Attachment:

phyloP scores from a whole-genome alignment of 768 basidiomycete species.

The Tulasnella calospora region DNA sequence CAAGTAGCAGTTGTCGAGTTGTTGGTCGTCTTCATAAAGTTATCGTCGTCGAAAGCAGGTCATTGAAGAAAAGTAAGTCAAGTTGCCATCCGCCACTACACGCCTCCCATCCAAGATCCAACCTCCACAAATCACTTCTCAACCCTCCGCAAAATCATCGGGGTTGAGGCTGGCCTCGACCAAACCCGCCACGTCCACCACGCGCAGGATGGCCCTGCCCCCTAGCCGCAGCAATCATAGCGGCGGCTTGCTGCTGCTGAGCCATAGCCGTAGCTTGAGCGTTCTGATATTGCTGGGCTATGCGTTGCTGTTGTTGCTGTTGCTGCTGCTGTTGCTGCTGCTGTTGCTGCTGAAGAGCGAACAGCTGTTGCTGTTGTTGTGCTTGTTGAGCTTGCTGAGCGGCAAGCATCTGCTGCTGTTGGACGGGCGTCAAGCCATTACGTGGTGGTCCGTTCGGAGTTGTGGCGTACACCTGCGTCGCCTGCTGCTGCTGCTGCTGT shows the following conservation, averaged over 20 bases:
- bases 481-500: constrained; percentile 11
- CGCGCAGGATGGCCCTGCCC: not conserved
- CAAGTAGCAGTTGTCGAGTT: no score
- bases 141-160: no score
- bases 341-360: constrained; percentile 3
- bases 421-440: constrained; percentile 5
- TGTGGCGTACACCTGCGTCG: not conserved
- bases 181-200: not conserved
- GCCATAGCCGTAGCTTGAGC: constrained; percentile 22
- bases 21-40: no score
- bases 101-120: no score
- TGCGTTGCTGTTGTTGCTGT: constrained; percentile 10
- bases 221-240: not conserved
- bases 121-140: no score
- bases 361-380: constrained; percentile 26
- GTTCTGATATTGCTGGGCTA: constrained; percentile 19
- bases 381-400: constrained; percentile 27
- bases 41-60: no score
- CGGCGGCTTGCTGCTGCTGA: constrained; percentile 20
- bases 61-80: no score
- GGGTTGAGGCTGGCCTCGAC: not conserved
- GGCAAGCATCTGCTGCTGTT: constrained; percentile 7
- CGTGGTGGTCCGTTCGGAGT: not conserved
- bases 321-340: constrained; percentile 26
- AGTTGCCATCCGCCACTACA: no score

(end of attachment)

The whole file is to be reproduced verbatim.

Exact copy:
phyloP scores from a whole-genome alignment of 768 basidiomycete species.

The Tulasnella calospora region DNA sequence CAAGTAGCAGTTGTCGAGTTGTTGGTCGTCTTCATAAAGTTATCGTCGTCGAAAGCAGGTCATTGAAGAAAAGTAAGTCAAGTTGCCATCCGCCACTACACGCCTCCCATCCAAGATCCAACCTCCACAAATCACTTCTCAACCCTCCGCAAAATCATCGGGGTTGAGGCTGGCCTCGACCAAACCCGCCACGTCCACCACGCGCAGGATGGCCCTGCCCCCTAGCCGCAGCAATCATAGCGGCGGCTTGCTGCTGCTGAGCCATAGCCGTAGCTTGAGCGTTCTGATATTGCTGGGCTATGCGTTGCTGTTGTTGCTGTTGCTGCTGCTGTTGCTGCTGCTGTTGCTGCTGAAGAGCGAACAGCTGTTGCTGTTGTTGTGCTTGTTGAGCTTGCTGAGCGGCAAGCATCTGCTGCTGTTGGACGGGCGTCAAGCCATTACGTGGTGGTCCGTTCGGAGTTGTGGCGTACACCTGCGTCGCCTGCTGCTGCTGCTGCTGT shows the following conservation, averaged over 20 bases:
- bases 481-500: constrained; percentile 11
- CGCGCAGGATGGCCCTGCCC: not conserved
- CAAGTAGCAGTTGTCGAGTT: no score
- bases 141-160: no score
- bases 341-360: constrained; percentile 3
- bases 421-440: constrained; percentile 5
- TGTGGCGTACACCTGCGTCG: not conserved
- bases 181-200: not conserved
- GCCATAGCCGTAGCTTGAGC: constrained; percentile 22
- bases 21-40: no score
- bases 101-120: no score
- TGCGTTGCTGTTGTTGCTGT: constrained; percentile 10
- bases 221-240: not conserved
- bases 121-140: no score
- bases 361-380: constrained; percentile 26
- GTTCTGATATTGCTGGGCTA: constrained; percentile 19
- bases 381-400: constrained; percentile 27
- bases 41-60: no score
- CGGCGGCTTGCTGCTGCTGA: constrained; percentile 20
- bases 61-80: no score
- GGGTTGAGGCTGGCCTCGAC: not conserved
- GGCAAGCATCTGCTGCTGTT: constrained; percentile 7
- CGTGGTGGTCCGTTCGGAGT: not conserved
- bases 321-340: constrained; percentile 26
- AGTTGCCATCCGCCACTACA: no score